The War in Iraq: A Waste of Precious Resources

March 3, 2008 at 9:37 am | Posted in Iraq | 6 Comments

I’ve talked before about how the war in Iraq is a waste, completely unnecessary, and a tragic loss of precious, valuable resources, both human and other. One writer has estimated that the war will cost $3 trillion dollars. Over at Crooked Timber, Daniel puts it in perspective:

* The cost of the Iraq War could have underwritten Social Security for fifty years. This brings home one of the points Max Sawicky always made in the SS debate (in general to a brick wall). Although the headline amounts associated with these problems are scary, they are actually not all that much as a percentage of GDP. The Iraq War is a horrific waste of money, but I don’t think anyone would actually try and claim that it literally can’t be afforded. Similarly with the Medicare/Medicaid/Social Security nexus of funding costs; it’s absolutely clear that the productive capacity of the US economy can pay for these things, it’s just a question of whether there is political will to do so, or whether the government would rather spend the money on killing hundreds of thousands of people overseas for no very obvious benefit.

* It’s not often that one gets to correct a Nobel Prize winner, so I will take the opportunity. Stiglitz is qutoed as saying that “Money spent on armaments is money poured down the drain”. This is actually the best case for armaments spending from an economic point of view. Most of the time, when armaments are used, they damage something valuable. If all the bullets fired in Iraq had been poured down the drain instead, the world economy would be massively better off, even allowing for the cost of cleaning up the pollution caused in the drain.

* Three trillion dollars really could have solved a lot of world problems. For example, it would have funded a once-and-for-all offer to the entire population of Gaza, the West Bank and the UNRWA refugee camps of half a million dollars each to slope off and stop bothering the Israelis. That’s the sort of money we’re talking about here.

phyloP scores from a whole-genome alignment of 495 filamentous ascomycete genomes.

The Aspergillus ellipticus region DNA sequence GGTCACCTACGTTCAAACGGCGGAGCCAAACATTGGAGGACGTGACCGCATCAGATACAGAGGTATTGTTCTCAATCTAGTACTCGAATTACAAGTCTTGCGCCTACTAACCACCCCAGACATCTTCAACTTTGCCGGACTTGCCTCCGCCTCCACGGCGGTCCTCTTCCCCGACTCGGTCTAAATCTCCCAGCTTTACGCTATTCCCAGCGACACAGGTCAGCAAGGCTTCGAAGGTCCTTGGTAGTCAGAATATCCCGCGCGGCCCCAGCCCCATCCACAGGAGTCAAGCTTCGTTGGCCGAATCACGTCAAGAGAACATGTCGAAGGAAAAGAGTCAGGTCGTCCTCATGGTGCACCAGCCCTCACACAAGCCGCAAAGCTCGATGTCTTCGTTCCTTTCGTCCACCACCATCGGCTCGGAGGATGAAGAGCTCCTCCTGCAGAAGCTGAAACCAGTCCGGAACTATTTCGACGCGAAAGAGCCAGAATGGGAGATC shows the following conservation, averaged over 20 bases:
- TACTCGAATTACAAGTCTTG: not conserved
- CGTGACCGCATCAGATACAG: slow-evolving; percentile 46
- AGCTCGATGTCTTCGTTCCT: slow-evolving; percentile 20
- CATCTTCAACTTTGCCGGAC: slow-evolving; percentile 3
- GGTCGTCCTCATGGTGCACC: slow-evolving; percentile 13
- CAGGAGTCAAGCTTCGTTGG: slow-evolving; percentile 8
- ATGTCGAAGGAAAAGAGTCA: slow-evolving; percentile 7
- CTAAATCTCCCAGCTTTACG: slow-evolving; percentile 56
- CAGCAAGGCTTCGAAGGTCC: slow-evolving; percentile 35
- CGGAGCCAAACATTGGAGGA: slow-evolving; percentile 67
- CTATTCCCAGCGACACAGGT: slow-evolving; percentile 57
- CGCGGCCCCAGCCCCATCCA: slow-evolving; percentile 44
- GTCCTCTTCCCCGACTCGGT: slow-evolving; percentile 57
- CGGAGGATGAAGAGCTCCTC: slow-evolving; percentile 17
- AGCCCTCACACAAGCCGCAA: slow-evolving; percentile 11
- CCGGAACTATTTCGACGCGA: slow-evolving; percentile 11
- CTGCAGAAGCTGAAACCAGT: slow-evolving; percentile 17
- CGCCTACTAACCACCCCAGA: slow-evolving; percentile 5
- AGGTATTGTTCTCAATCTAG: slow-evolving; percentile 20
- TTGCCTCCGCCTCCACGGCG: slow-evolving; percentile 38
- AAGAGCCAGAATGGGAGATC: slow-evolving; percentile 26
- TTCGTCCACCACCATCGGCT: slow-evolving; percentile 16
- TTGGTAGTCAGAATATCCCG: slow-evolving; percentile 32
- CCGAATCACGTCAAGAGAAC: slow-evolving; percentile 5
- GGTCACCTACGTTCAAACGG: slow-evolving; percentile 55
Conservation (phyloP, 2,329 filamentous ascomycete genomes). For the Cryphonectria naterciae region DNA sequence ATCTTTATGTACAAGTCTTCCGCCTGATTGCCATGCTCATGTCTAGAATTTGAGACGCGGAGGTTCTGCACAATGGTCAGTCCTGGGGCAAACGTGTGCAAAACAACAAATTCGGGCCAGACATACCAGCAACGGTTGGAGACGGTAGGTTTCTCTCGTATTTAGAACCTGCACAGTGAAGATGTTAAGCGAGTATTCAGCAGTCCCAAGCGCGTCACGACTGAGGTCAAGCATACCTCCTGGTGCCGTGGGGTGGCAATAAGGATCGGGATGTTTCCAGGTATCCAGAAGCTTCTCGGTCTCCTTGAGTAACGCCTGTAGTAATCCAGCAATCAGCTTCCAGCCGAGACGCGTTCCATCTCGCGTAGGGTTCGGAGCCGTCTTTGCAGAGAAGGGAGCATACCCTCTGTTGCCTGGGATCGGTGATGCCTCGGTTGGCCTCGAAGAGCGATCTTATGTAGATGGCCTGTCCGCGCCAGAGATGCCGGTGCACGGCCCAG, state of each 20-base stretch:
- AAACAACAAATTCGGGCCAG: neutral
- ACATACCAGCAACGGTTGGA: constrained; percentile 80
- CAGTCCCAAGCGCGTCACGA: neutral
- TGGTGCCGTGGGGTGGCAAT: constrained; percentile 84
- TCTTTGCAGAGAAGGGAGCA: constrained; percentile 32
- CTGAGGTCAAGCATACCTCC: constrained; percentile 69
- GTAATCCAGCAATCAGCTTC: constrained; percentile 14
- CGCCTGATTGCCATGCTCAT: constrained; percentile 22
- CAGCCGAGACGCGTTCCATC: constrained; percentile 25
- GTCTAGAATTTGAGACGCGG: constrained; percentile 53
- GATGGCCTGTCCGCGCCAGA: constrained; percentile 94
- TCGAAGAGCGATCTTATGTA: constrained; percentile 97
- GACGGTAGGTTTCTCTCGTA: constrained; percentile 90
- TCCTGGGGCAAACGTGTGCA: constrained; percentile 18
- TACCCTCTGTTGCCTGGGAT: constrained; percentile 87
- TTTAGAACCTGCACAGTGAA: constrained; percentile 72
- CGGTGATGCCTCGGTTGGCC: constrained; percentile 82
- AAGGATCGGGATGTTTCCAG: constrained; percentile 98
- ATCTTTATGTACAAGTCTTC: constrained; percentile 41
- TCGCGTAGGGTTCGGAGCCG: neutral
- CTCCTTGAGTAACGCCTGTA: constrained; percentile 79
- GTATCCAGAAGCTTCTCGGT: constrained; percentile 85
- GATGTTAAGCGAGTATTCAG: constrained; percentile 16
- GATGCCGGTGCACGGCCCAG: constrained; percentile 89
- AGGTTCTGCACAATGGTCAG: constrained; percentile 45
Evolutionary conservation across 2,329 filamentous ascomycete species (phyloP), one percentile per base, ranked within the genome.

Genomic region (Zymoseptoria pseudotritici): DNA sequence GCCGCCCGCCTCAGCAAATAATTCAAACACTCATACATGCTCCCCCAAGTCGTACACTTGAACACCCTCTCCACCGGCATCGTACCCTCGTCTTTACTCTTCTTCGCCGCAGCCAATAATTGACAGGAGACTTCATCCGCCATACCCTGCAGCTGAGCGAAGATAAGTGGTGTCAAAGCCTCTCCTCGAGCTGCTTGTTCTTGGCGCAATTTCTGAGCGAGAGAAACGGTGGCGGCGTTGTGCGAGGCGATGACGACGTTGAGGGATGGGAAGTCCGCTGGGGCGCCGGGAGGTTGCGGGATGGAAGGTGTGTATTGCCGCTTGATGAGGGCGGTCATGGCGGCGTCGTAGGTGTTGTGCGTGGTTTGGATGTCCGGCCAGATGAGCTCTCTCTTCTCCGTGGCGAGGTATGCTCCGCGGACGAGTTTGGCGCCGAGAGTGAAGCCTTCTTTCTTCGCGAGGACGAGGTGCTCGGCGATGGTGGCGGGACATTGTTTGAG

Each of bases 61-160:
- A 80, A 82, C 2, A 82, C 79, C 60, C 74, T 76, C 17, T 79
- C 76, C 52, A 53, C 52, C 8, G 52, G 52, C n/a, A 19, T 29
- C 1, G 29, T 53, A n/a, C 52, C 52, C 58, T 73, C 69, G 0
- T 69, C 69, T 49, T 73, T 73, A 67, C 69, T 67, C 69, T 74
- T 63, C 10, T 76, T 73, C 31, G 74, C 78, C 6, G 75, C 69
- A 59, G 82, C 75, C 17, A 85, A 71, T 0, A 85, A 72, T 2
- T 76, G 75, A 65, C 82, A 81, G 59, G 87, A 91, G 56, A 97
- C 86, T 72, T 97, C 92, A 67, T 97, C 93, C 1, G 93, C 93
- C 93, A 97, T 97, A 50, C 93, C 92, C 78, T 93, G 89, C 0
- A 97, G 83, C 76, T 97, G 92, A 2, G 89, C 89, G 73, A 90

Others have written about the cost of the war in perspective, but I just thought those were good points.

At some point Americans are going to have to decide to stop listening to the warmongers like Bill Kristol and the rest of his ilk. It is time to end this travesty.


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  1. An additionally frustrating part about the cost of the war is that it is all borrowed money, with 40% coming from foreign countries, primarily China and Middle Eastern oil countries. In the end we will likely owe these countries combined more than $1 trillion. This situation worsens our national and economic security much more than Iran having nuclear power.

  2. Two links: not only tracks the actual cost of the war but also the opportunity cost; and a biting article by Arianna Huffington on the subject.

  3. The cost is overwhelming and the long-term impact to our budget is mind blowing!

    While I think we need to finish the job in Iraq, I think the Iraqi people should step-up and start funding our troops and the rebuilding efforts themselves.

  4. Mike and Dave thank you for sharing that. You guys make good points.


    We cannot finish the job in Iraq because the goals are not clear because war supporters refuse to make the goals clear. Because if they make the goals clear, it would appear as a “timetable” and our dastardly enemy would see it and counter it. And the Iraqis will not be funding our troops, ever. They will rebuild themselves, but only once we are gone.

  5. The administration will not adopt a timetable for withdrawal because there is no plan to withdraw. McCain’s statement of being in Iraq for 100 years wasn’t rhetorical hyperbole–it was the real intention of the neo-cons. The U.S. is building its largest embassy in the world inside the Green Zone in Iraq, along with 14 other military installations throughout the country. It appears that the plan is to have our forces as entrenched in Iraq as they are in Germany and Okinawa.

  6. It’s nice to try and imagine what else we could have done with the money that we couldn’t afford to spend (but did anyway) on the war in Iraq.

    Unfortunately, if we really can’t afford to have spent it on Iraq, we really wouldn’t have been able to afford spending it on Social Security, either.

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